Besides, once again, my own decades of experience as a reader have shown me how subjective personal opinions can be. I’m sure we’ve all had the same experience; we’ve really loved a book and pressed it on a friend, only to find when we ask them later, that it left them completely cold. In the same way, I’ve been given or loaned books by friends whose judgement I trust, only to find I completely fail to find whatever so enthralled them.

Which isn’t to say I’ve never published a negative review. I have; one of a small-press/self-published book and one of a mass-market commercial paperback. In both cases, my displeasure at the poorly written, shamelessly derivative and uninspired material tipped over into active annoyance that this rubbish could get into print when I knew of far better books languishing unpublished on hard drives. No, I don’t propose to identify either book because that’s not important and please note, all my criticism was directed at the books themselves; focusing on the quality (or lack of it) of plot, characterisation etc. I stand by everything I said.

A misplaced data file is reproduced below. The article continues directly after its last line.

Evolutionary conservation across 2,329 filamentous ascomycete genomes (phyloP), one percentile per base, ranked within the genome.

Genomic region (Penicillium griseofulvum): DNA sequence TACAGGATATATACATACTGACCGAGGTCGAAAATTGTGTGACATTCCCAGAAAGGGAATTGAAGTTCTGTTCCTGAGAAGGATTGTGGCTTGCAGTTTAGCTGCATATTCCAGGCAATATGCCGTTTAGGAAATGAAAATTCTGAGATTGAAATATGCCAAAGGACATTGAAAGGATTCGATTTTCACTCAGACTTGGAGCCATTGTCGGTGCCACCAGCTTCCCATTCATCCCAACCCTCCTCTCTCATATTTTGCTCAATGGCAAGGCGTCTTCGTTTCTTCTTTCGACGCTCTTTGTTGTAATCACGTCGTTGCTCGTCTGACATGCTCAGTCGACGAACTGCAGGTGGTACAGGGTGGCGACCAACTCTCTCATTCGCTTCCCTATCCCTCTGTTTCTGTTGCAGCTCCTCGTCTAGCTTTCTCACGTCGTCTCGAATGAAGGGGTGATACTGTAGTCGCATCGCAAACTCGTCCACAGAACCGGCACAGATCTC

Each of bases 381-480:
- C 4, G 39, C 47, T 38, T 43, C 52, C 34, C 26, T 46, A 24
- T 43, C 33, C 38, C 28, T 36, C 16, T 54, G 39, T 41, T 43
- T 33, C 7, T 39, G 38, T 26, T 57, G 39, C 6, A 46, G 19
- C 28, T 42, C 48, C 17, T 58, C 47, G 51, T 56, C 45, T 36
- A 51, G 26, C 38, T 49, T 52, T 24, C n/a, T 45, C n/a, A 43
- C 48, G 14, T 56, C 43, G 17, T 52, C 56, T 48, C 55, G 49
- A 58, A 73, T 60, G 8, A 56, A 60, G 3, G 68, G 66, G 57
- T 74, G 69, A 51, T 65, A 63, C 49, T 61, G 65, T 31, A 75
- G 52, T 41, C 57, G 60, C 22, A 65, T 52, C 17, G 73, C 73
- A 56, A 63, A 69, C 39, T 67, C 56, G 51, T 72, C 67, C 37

In both cases, I ended up with more arguments to weigh against the value of negative reviews. In the first case, the outraged author bombarded myself and the editor with increasingly personally abusive emails, castigating our idiocy for being blind to his staggering genius. Okay, I paraphrase but not by much. No, I’m not taking this personally, especially not when I know how common such a response is from such amateurish authors – one reason why self-published writers still face such a major credibility problem with reviewers.

But I don’t have time to waste on such nonsense, so see no need to invite such vitriol into my inbox by pointing out such an arrant amateur’s deficiencies. Which is not to say I consider all unpublished/self-published/aspiring authors to be amateurs by the way. “Professional” is an attitude and an approach, not some badge only ever awarded by a publishers’ contract.

As far as that commercial paperback went, it was followed by two sequels and for all I know, there may be more to come. Did I manage to warn anyone off wasting their money on such cynical, exploitative tosh? That was my motive in writing the review but I have no idea if I succeeded. Indeed, I’m now wondering, in light of that quoted research, did I inadvertently help bolster sales? That’s a nasty thought.

Overall, with the benefit of hindsight, I reckon my time would have been better spent offering a positive recommendation to whoever was spending their time reading my opinion. Which is not to say I won’t ever offer a damning verdict on a book again, if one crossing my path really provokes my ire.